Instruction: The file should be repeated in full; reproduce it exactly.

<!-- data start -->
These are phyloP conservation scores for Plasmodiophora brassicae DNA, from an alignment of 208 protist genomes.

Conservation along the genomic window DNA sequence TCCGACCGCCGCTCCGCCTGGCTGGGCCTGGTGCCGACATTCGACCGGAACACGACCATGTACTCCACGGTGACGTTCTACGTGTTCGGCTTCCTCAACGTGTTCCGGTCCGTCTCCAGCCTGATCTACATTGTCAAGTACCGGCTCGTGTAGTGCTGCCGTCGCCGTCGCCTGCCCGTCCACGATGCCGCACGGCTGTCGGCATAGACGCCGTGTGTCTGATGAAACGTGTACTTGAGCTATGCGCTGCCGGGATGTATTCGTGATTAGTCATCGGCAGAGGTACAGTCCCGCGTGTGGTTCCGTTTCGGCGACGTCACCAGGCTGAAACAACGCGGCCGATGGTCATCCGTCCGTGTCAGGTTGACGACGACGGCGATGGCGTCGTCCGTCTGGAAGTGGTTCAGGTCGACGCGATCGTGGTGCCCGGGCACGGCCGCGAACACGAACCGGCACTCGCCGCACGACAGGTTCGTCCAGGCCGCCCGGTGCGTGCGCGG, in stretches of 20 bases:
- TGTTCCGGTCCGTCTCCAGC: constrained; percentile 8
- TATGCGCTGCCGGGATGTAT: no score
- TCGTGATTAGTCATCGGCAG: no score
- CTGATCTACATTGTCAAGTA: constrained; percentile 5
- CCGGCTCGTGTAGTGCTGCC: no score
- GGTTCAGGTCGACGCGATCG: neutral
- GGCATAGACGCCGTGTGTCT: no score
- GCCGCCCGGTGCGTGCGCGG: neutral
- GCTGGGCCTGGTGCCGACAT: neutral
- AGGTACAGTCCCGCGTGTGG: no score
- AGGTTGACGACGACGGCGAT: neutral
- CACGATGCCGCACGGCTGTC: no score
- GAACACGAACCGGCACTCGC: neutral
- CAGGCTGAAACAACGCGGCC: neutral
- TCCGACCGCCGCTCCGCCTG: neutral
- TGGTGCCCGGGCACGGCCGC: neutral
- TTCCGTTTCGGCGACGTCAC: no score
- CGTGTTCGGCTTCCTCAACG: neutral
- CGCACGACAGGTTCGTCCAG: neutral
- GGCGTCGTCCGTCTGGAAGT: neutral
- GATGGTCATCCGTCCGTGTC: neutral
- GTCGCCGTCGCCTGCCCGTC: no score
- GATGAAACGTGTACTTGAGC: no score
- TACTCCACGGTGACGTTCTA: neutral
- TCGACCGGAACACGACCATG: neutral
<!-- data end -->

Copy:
These are phyloP conservation scores for Plasmodiophora brassicae DNA, from an alignment of 208 protist genomes.

Conservation along the genomic window DNA sequence TCCGACCGCCGCTCCGCCTGGCTGGGCCTGGTGCCGACATTCGACCGGAACACGACCATGTACTCCACGGTGACGTTCTACGTGTTCGGCTTCCTCAACGTGTTCCGGTCCGTCTCCAGCCTGATCTACATTGTCAAGTACCGGCTCGTGTAGTGCTGCCGTCGCCGTCGCCTGCCCGTCCACGATGCCGCACGGCTGTCGGCATAGACGCCGTGTGTCTGATGAAACGTGTACTTGAGCTATGCGCTGCCGGGATGTATTCGTGATTAGTCATCGGCAGAGGTACAGTCCCGCGTGTGGTTCCGTTTCGGCGACGTCACCAGGCTGAAACAACGCGGCCGATGGTCATCCGTCCGTGTCAGGTTGACGACGACGGCGATGGCGTCGTCCGTCTGGAAGTGGTTCAGGTCGACGCGATCGTGGTGCCCGGGCACGGCCGCGAACACGAACCGGCACTCGCCGCACGACAGGTTCGTCCAGGCCGCCCGGTGCGTGCGCGG, in stretches of 20 bases:
- TGTTCCGGTCCGTCTCCAGC: constrained; percentile 8
- TATGCGCTGCCGGGATGTAT: no score
- TCGTGATTAGTCATCGGCAG: no score
- CTGATCTACATTGTCAAGTA: constrained; percentile 5
- CCGGCTCGTGTAGTGCTGCC: no score
- GGTTCAGGTCGACGCGATCG: neutral
- GGCATAGACGCCGTGTGTCT: no score
- GCCGCCCGGTGCGTGCGCGG: neutral
- GCTGGGCCTGGTGCCGACAT: neutral
- AGGTACAGTCCCGCGTGTGG: no score
- AGGTTGACGACGACGGCGAT: neutral
- CACGATGCCGCACGGCTGTC: no score
- GAACACGAACCGGCACTCGC: neutral
- CAGGCTGAAACAACGCGGCC: neutral
- TCCGACCGCCGCTCCGCCTG: neutral
- TGGTGCCCGGGCACGGCCGC: neutral
- TTCCGTTTCGGCGACGTCAC: no score
- CGTGTTCGGCTTCCTCAACG: neutral
- CGCACGACAGGTTCGTCCAG: neutral
- GGCGTCGTCCGTCTGGAAGT: neutral
- GATGGTCATCCGTCCGTGTC: neutral
- GTCGCCGTCGCCTGCCCGTC: no score
- GATGAAACGTGTACTTGAGC: no score
- TACTCCACGGTGACGTTCTA: neutral
- TCGACCGGAACACGACCATG: neutral